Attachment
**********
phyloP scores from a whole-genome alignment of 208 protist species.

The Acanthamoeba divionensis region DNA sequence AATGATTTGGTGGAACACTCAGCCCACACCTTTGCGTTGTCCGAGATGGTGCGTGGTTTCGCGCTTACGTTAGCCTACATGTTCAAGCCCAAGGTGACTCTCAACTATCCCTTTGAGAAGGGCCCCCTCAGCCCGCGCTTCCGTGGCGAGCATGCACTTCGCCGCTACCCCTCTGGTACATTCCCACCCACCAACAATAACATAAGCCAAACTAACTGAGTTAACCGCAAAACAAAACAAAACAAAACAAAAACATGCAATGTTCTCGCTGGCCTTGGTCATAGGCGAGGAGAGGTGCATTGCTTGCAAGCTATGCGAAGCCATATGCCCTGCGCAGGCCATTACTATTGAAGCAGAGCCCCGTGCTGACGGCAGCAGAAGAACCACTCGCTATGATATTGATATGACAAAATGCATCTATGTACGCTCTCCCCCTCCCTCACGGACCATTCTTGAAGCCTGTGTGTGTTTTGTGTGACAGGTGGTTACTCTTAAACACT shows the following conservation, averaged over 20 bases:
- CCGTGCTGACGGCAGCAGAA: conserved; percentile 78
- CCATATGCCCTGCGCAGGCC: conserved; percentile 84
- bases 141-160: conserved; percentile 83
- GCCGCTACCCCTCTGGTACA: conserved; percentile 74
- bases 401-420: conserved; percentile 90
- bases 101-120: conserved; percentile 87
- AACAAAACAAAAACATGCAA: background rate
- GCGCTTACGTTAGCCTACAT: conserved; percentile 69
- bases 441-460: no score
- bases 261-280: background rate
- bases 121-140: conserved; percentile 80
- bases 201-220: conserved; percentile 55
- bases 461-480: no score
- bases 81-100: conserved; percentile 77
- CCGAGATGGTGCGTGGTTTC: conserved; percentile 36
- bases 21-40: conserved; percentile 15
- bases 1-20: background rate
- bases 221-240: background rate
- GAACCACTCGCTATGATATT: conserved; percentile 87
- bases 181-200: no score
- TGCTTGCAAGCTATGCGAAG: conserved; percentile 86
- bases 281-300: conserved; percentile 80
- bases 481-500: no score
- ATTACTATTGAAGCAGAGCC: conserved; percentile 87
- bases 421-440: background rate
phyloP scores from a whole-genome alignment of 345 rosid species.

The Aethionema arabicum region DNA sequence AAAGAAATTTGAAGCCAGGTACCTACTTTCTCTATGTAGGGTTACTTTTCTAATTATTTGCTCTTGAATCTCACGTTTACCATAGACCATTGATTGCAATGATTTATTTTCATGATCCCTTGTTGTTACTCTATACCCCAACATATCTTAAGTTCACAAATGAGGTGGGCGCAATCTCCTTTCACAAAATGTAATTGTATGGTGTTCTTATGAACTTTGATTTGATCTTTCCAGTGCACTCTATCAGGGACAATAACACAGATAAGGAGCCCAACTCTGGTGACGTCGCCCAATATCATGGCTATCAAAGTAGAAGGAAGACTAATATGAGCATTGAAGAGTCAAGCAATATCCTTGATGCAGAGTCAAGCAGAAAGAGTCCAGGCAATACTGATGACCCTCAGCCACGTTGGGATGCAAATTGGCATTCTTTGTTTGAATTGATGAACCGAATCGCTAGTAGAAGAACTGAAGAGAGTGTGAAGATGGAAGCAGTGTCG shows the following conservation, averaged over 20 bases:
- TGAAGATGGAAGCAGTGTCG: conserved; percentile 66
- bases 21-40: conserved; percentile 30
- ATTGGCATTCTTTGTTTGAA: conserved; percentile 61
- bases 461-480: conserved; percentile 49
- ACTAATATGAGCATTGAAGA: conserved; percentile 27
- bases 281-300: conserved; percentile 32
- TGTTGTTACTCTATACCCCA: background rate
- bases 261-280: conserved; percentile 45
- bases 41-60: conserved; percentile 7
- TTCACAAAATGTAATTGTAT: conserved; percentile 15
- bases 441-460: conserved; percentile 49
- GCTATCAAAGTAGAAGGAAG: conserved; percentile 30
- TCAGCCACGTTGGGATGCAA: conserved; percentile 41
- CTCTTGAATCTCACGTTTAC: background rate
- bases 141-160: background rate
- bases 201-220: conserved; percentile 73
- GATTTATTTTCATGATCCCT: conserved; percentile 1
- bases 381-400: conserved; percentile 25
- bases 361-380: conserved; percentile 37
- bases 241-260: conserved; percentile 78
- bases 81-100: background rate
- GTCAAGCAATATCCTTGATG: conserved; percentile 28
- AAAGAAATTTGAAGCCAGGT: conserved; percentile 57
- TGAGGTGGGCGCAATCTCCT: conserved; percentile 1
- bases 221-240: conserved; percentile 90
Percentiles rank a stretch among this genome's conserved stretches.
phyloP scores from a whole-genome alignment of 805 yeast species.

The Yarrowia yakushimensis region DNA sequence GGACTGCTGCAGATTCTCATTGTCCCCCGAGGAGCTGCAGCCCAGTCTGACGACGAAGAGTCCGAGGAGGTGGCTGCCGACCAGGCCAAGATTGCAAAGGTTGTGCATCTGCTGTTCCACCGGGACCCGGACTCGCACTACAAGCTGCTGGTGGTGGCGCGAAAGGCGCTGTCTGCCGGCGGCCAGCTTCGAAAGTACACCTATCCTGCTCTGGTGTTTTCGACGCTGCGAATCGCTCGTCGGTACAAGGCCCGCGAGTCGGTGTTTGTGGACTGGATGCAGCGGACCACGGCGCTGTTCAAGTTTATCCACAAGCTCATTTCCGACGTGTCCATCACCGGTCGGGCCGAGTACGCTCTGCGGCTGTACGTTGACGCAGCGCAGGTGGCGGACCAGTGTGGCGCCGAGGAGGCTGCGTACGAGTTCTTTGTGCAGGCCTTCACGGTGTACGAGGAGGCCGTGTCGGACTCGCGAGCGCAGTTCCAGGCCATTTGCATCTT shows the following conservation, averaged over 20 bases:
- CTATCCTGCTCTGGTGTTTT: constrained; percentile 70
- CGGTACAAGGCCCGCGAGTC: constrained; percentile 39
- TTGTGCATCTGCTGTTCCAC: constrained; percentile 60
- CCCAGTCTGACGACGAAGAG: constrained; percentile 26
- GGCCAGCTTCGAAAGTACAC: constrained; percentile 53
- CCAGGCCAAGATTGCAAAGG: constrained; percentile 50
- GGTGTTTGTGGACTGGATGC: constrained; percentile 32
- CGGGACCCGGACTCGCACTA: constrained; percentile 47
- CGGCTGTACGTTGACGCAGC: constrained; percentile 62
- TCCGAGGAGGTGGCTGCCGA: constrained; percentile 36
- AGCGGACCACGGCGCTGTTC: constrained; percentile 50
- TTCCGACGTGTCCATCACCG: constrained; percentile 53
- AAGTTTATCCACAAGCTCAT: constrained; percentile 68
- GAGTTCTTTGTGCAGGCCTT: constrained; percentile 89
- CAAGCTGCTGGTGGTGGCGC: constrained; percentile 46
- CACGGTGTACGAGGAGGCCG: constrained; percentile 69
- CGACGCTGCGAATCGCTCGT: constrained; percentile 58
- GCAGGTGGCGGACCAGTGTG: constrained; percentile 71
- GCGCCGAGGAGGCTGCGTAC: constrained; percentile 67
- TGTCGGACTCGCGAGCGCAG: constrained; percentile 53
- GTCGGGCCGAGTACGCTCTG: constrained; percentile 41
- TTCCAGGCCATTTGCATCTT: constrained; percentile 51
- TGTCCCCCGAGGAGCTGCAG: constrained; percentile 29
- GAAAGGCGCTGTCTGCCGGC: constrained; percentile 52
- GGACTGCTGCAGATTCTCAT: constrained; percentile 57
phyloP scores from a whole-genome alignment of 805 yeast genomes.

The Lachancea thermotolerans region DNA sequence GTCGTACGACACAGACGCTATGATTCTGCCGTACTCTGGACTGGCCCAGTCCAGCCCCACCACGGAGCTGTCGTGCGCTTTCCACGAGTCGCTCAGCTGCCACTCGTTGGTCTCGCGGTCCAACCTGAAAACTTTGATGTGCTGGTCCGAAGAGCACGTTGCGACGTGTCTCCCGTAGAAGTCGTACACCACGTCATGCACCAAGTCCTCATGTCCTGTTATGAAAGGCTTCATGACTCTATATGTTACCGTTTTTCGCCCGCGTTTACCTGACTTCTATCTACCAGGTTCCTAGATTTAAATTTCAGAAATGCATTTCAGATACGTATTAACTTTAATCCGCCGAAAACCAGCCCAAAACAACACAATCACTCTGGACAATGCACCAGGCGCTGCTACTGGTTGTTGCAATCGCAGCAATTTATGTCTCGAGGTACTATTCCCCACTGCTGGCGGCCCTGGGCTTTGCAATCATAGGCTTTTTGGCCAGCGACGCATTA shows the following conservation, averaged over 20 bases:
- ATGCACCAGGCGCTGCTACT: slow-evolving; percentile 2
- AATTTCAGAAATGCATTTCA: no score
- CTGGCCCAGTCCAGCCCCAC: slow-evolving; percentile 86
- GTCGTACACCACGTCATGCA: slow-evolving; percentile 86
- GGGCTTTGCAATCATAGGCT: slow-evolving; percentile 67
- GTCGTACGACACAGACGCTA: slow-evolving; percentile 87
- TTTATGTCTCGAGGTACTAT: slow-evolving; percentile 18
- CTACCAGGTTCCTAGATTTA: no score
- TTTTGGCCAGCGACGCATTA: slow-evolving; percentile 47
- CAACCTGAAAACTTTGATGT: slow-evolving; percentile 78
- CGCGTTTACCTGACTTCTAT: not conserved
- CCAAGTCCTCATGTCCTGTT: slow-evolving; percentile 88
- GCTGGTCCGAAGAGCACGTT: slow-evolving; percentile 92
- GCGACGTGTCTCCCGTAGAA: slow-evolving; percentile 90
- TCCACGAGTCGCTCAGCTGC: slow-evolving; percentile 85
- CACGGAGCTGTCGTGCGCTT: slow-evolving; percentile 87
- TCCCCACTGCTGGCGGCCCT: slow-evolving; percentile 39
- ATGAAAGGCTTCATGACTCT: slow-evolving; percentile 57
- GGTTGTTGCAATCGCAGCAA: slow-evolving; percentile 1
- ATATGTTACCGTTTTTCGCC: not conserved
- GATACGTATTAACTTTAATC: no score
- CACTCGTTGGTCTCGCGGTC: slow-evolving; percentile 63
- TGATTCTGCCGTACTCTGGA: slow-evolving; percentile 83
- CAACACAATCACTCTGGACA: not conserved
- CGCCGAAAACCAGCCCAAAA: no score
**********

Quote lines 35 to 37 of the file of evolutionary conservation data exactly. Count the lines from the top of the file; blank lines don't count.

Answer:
- bases 281-300: conserved; percentile 32
- TGTTGTTACTCTATACCCCA: background rate
- bases 261-280: conserved; percentile 45